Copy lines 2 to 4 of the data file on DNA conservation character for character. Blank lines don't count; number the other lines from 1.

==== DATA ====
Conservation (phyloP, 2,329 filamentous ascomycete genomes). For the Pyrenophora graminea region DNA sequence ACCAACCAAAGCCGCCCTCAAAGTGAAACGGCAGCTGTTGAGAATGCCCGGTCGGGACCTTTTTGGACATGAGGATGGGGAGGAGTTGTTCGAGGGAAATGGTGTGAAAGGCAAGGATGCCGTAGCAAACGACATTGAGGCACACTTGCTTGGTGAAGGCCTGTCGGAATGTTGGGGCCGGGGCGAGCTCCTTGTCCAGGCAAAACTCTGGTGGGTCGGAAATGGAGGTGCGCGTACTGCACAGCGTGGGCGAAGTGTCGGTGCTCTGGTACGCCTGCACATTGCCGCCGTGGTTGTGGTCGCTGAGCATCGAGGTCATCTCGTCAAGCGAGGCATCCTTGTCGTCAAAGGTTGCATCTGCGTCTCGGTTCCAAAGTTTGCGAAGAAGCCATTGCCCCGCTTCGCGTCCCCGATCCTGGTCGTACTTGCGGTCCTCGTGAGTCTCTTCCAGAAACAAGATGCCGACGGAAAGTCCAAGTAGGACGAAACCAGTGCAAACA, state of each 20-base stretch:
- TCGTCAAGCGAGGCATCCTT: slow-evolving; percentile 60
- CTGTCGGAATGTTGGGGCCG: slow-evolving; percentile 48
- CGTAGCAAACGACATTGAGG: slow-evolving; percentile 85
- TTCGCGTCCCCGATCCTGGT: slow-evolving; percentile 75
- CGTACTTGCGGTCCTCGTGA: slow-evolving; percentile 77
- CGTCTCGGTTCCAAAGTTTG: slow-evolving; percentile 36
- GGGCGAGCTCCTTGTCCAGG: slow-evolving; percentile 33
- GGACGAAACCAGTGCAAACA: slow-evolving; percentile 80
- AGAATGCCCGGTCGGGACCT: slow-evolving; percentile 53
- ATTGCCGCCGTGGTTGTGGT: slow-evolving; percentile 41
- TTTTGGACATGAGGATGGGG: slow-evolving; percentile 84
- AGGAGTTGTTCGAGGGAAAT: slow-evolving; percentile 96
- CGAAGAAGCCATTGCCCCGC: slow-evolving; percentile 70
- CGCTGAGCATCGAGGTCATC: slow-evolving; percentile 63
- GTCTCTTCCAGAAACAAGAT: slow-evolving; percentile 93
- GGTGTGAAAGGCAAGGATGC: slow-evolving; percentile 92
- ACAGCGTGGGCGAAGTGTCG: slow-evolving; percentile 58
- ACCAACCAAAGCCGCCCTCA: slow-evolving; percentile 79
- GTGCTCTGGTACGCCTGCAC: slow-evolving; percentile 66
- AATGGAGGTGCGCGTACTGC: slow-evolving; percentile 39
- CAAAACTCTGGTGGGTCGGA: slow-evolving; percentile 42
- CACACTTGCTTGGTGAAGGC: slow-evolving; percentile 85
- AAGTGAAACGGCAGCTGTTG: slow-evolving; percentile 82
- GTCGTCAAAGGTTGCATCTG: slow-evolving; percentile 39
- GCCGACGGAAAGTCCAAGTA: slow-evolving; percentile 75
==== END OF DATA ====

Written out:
- TCGTCAAGCGAGGCATCCTT: slow-evolving; percentile 60
- CTGTCGGAATGTTGGGGCCG: slow-evolving; percentile 48
- CGTAGCAAACGACATTGAGG: slow-evolving; percentile 85